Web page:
Like I said, you have to look closely to see it, but Turkey Shoot is this close to being something like a Death Race 2000 for the 80’s. Extrapolating lamentable trends in Commonwealth politics to absurdly grotesque conclusions, and piling on the sleaze until there’s nowhere left to put any more, it almost finds the elusive point on the graph where clever satire and stupid farce meet. What went wrong is a complicated issue. To begin with, about half the cast— including all three of the lead players— seem not to have been in on the joke. Perhaps the tone of the script came across differently on the page, or maybe the material that got scrapped to accommodate the abbreviated shooting schedule would have sobered the movie up a little if it had survived to be filmed. Hell, maybe playing for camp was a decision that Brian Trenchard-Smith made on the fly to compensate for all the things that didn’t work out as planned. But whatever the reason, Steve Railsback, Olivia Hussey, and Lynda Stoner especially were under the impression that Turkey Shoot was an altogether more serious undertaking than wound up being the case. Railsback went full Method madman, holding up shooting day after day with bizarre, overwrought strategies for getting into character, and then apparently withdrawing into a boozy sulk as the schlocky realities of the production became ever more obvious. Hussey seemed genuinely shocked to discover that she had signed on for an exploitation movie, at least if we may judge from her reportedly constant griping about the violence and sexual content of her scenes. Also, she was so terrified of Australia’s infamous snakes and spiders that it was a daily battle just to get her out in front of the damn camera whenever Trenchard-Smith was shooting outdoors— which was most of the time. Perhaps it’s only to be expected, then, that she was so frazzled by the end of production that she once almost hacked off Roger Ward’s hands with a machete when she misunderstood the director’s command to “cut!” Ginnane brought at least some of his troubles on himself when it came to Stoner, however. She had a “no nudity” clause in her standard contract, and Ginnane had assured her that at no point would she be asked to take off her clothes— even though he knew full well that the script called for Rita to have nude scenes. Basically, he just left it up to Trenchard-Smith to be the asshole in his stead, which meant one more headache for the already overburdened director. Stoner’s principles came into conflict with the demands of the role again when Rita was supposed to be shown gutting fish together with a bunch of the other inmates. This time, the issue was Stoner’s vegetarianism, of which she took, shall we say, a rather expansive reading. In the end, the gore effects people had to mock up a bucket of rubber and foam-latex fish for her to eviscerate. The actual impact on the schedule and budget can’t have been great, but the squabble over the fish still meant extra expenditure of time and money on a production that was starkly short on both.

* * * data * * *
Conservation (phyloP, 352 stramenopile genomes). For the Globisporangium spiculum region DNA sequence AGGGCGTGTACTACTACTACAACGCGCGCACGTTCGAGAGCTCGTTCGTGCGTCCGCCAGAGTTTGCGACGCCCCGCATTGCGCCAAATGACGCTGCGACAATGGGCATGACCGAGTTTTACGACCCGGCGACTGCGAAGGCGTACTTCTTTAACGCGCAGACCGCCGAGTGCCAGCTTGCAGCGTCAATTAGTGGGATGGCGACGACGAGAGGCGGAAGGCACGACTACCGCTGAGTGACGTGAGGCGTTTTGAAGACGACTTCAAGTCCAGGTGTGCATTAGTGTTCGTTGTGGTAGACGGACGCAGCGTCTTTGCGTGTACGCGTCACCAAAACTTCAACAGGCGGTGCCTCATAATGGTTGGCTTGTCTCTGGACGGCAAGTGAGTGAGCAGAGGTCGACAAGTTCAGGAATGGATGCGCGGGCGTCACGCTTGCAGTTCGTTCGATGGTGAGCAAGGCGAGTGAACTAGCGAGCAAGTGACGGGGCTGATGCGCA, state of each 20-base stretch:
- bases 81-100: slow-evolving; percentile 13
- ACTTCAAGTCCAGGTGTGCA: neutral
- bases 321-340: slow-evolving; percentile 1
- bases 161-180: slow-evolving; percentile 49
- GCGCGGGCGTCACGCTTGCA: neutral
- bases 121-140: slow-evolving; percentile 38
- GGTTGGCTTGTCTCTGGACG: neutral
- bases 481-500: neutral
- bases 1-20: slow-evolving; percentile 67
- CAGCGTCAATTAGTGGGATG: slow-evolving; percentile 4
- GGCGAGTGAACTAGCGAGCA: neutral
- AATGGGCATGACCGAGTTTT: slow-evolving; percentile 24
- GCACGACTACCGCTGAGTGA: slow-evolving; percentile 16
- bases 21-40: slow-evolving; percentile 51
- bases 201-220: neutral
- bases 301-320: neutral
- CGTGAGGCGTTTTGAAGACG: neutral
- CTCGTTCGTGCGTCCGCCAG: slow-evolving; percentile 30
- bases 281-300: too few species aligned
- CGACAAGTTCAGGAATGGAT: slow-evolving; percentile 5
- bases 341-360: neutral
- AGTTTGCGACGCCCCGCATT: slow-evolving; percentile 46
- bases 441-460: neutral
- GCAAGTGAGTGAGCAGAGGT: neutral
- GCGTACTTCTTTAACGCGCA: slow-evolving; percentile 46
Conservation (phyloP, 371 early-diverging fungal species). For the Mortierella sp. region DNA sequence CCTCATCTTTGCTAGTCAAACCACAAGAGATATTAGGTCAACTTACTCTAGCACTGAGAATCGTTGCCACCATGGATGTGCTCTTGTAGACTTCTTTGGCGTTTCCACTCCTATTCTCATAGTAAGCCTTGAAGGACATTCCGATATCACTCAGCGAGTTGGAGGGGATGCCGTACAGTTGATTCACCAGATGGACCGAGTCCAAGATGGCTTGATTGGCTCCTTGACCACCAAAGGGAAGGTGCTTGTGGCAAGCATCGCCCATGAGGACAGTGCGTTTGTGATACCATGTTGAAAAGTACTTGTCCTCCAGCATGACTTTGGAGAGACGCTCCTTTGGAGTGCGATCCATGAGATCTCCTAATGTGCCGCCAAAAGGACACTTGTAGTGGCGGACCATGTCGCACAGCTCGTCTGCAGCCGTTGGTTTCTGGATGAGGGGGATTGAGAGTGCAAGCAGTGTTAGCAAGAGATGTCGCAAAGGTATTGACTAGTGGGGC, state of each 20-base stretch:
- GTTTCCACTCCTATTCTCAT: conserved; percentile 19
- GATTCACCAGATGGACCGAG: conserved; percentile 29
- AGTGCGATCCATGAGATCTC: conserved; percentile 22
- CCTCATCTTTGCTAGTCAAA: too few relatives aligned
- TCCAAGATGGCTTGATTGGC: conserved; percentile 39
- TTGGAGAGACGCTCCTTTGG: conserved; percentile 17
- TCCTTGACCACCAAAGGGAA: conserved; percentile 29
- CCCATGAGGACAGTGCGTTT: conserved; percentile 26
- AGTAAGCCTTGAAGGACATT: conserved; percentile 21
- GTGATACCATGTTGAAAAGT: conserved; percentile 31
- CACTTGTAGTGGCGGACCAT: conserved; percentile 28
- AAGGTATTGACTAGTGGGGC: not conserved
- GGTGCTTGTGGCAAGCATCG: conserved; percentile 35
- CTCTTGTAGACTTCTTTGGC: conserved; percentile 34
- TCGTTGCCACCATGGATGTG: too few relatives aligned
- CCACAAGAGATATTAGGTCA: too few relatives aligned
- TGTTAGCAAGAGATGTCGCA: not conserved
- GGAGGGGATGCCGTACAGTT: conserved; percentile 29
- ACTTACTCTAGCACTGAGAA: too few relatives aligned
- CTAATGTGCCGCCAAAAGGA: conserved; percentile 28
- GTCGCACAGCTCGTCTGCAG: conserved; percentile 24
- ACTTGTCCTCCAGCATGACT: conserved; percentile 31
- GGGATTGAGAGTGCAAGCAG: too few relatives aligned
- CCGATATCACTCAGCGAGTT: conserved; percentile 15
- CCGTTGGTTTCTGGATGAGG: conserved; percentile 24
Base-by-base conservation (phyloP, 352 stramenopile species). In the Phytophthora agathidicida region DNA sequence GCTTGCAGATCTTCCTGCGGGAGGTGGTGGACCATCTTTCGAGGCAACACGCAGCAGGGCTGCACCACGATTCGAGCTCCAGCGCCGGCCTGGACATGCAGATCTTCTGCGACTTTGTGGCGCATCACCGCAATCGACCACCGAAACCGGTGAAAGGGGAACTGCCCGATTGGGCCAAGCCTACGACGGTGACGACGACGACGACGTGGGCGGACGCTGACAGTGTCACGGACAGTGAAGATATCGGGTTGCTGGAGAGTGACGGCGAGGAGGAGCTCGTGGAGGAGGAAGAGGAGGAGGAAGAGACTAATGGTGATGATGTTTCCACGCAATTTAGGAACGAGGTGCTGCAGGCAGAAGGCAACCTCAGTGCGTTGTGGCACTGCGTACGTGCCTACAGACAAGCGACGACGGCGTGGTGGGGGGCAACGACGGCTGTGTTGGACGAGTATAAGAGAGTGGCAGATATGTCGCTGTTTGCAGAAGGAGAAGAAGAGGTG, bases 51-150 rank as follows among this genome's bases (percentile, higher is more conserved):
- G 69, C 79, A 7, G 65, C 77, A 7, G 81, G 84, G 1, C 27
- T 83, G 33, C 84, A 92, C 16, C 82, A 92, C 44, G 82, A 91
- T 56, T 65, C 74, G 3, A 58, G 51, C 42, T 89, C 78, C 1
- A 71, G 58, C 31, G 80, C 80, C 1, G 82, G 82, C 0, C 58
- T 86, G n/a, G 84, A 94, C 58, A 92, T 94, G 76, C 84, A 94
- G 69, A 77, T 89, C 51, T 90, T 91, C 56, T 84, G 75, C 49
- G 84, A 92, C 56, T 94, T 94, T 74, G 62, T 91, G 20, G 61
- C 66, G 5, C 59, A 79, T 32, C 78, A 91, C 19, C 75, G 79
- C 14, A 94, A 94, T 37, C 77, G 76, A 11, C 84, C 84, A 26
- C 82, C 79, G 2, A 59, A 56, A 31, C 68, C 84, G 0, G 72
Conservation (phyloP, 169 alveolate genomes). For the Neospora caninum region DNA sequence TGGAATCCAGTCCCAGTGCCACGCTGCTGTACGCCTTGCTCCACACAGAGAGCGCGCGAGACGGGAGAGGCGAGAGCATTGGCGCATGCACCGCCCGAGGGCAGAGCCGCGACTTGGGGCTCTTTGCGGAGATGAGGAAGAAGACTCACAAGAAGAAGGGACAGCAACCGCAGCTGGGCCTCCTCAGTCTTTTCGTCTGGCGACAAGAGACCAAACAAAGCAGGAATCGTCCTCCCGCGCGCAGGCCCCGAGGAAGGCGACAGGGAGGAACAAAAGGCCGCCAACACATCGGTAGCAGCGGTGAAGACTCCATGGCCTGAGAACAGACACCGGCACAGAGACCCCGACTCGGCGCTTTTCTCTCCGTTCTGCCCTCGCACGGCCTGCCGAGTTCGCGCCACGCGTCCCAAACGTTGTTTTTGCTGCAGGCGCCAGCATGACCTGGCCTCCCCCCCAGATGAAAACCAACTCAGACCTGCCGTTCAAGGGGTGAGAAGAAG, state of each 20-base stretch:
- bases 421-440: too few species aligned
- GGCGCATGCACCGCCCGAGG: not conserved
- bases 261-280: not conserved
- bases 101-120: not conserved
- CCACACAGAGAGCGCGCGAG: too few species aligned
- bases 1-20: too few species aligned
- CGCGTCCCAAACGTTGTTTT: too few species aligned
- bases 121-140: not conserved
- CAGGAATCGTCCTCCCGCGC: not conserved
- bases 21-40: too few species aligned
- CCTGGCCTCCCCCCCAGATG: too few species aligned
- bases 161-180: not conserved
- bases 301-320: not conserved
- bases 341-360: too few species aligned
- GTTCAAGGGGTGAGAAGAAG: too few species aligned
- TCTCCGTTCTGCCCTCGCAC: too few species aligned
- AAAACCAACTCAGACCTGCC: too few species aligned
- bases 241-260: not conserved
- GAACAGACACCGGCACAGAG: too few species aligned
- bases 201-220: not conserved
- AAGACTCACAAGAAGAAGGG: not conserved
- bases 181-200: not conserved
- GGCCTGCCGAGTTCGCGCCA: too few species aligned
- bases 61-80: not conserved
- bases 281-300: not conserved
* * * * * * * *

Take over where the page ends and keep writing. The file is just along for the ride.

Obviously that inadequacy of resources was itself a big limiting factor on Turkey Shoot’s overall quality. When you need an escape-proof prison camp with a high-tech control room, several varieties of futuristic vehicle, and genetically engineered beast-men, but have neither the money to pay for them nor the time to do them right, delightfully ridiculous things are bound to happen. Like your reeducation camp ends up looking like a sad little circle of aluminum sheds on the outside, and a truck stop shower room on the inside. Your control center turns out almost completely innocent of controls. Your advanced military machinery looks like it was rented from the local dealer of landscaping equipment. And only the unnaturally colored contact lenses distinguish your mutant from the most expensive werewolf costume at Halloween Village. The more I think about it, the more likely it seems to me that Trenchard-Smith adopted the tongue-in-cheek tone only after he saw a few days’ worth of rushes, and realized there was no chance of Turkey Shoot being taken seriously in any case. As it is, my favorite moment in the film is one that absolutely revels in its own ludicrousness. Tito, chasing Dodge through the bush in what looks like a baby bulldozer with a machine gun on the roll bar, finally catches up to his prey, and unleashes Alph— who, as we now learn, considers human toes to be a delicacy without peer. I can’t do justice to the scene describing it in words. This kind of enthusiastic tackiness and stupidity you just have to witness for yourself.